No Student Teaching? No Problem: Wisconsin Wants You.


Wisconsin’s Joint Finance Committee passed Scott Walker’s budget proposal dealing with teacher education on a 12- 4 party line vote.  While the entire proposal is a partisan disaster that continues the dismantling of Wisconsin’s public school system—one item is worth highlighting.

45. Alternative Teacher Preparation Program-

Require the DPI to grant an initial teaching license to an individual meets the following requirements: (a) possesses a bachelor’s degree; (b) he has successfully completed an alternative teacher certification program operated by an alternative preparation program provider that is a non-profit organization under section 501(c)(3) of the internal revenue code, that operates in at least five states and has been in operation for at least ten years, and that requires the candidate to pass a subject area exam and the pedagogy exam known as the Professional Teaching Knowledge exam to receive a certification under the program and successfully completes a background check.  Specifically that this license would authorize an individual to teach the subject and educational levels for which the individual successfully completed his program.


The American Board for Certification of Teacher Excellence will be granting teaching licenses in Wisconsin.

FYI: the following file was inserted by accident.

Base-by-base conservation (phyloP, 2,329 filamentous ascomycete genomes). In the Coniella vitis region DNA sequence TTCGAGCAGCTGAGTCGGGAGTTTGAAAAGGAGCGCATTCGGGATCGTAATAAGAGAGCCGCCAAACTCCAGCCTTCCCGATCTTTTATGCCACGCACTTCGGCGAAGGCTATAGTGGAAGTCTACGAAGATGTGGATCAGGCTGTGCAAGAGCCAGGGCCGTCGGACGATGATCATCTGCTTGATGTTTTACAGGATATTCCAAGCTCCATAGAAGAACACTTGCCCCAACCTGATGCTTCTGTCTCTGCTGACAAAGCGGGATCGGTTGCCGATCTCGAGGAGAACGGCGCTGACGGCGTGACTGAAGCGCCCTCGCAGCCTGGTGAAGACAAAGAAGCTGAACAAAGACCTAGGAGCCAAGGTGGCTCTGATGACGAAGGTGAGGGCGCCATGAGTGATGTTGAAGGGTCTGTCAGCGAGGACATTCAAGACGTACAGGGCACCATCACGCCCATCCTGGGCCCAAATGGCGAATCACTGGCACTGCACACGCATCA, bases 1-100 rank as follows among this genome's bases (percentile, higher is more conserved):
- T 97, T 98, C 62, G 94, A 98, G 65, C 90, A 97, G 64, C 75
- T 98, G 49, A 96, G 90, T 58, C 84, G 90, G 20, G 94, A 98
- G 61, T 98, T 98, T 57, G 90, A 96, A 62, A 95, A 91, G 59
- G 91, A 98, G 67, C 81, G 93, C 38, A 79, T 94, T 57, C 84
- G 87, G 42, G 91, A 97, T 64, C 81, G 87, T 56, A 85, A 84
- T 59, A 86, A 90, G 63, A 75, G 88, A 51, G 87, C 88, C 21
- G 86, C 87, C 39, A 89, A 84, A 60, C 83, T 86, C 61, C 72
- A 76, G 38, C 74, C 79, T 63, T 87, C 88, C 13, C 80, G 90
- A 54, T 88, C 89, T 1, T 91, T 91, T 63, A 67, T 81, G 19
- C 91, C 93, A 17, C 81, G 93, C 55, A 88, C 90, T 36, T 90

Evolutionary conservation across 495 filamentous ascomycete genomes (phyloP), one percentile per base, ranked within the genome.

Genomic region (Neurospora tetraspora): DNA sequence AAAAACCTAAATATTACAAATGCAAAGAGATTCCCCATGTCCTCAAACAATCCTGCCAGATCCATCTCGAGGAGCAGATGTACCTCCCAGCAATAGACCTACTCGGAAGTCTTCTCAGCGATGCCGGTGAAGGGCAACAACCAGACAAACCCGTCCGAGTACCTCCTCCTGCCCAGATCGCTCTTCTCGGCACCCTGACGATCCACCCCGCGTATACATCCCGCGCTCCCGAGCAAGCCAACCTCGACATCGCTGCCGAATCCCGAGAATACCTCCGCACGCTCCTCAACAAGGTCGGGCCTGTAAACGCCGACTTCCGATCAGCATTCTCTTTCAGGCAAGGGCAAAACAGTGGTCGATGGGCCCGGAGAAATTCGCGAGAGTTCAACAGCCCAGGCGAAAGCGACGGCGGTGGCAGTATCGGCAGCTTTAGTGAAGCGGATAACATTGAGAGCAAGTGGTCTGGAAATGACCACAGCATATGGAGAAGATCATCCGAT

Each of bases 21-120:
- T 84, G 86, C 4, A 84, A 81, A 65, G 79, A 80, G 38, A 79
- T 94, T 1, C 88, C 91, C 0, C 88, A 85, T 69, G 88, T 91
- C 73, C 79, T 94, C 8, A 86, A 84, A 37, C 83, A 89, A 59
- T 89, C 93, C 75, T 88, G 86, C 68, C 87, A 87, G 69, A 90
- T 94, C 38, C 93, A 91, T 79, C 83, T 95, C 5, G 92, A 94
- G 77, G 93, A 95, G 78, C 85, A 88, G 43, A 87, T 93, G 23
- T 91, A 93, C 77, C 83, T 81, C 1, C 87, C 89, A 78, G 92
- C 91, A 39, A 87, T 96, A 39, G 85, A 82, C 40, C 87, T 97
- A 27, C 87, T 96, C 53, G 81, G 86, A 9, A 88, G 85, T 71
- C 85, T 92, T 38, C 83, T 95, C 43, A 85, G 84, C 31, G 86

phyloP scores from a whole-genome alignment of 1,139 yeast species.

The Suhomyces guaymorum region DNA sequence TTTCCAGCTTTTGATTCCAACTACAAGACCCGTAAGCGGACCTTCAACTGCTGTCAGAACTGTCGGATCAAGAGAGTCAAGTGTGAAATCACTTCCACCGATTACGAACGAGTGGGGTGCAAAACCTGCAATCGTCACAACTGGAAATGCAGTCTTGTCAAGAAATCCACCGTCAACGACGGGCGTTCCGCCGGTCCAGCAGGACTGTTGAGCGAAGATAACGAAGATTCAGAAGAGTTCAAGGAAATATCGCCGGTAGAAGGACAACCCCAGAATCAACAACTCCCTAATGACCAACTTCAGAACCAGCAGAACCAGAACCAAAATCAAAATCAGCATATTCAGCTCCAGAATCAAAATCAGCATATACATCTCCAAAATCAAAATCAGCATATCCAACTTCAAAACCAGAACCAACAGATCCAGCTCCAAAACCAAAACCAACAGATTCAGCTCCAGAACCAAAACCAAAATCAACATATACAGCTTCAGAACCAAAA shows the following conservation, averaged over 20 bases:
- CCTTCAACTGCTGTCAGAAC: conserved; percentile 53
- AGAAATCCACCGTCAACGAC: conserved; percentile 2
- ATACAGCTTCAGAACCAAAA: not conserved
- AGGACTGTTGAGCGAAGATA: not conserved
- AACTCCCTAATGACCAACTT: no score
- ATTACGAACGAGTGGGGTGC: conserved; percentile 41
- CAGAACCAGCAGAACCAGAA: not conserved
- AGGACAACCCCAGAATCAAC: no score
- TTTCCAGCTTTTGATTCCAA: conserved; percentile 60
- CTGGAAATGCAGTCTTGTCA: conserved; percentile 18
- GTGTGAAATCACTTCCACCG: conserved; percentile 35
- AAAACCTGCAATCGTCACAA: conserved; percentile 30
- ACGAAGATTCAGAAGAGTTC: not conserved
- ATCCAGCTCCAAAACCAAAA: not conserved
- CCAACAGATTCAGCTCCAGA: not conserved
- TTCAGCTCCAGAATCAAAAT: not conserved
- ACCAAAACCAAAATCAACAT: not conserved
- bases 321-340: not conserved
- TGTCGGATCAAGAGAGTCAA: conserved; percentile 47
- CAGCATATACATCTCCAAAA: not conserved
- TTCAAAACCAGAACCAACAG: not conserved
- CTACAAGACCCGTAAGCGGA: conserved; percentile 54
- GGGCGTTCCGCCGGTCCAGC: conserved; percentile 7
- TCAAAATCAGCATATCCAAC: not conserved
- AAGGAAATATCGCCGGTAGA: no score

What does it take to earn a teaching license through the American Board for Certification  of Teacher Excellence (ABCTE)?

  1. $2100
  2. A computer.
  3. Web access
  4.  ?

That’s it! You never need to step foot in a college classroom or a classroom full of children. This is  truly “fast-track” alternative teacher certification.  Who needs to work with kids or learn how to interact with other human beings?  That’s so “traditional.”

But that does bring up a rather important question: What about “traditional” colleges, schools and departments of education at Institutions of Higher Education (IHE)? What happens if you seek a teaching license in Wisconsin through an IHE? You will …

  1. take course work with faculty that have been teachers.
  2. spend time doing multiple field experiences in classrooms with children.
  3. student teach for a semester or more in a real school with real classrooms and real children.
  4. complete a rigorous reflective performance evaluation.

I know what you’re thinking (no I’m not a psychic).  I just know because anyone with any sense of the world is asking those same questions?

  1. How much does “traditional” cost?
  2. What happens during the “traditional” performance evaluation?
  3. What other mandates—tests—are required by “traditional” programs?
  4.  Keep going….

However, let’s ask the question that matters: Whose children are intentionally being placed at risk by politicians hell bent on dismantling “traditional” teacher preparation?

Other people’s children! Not theirs.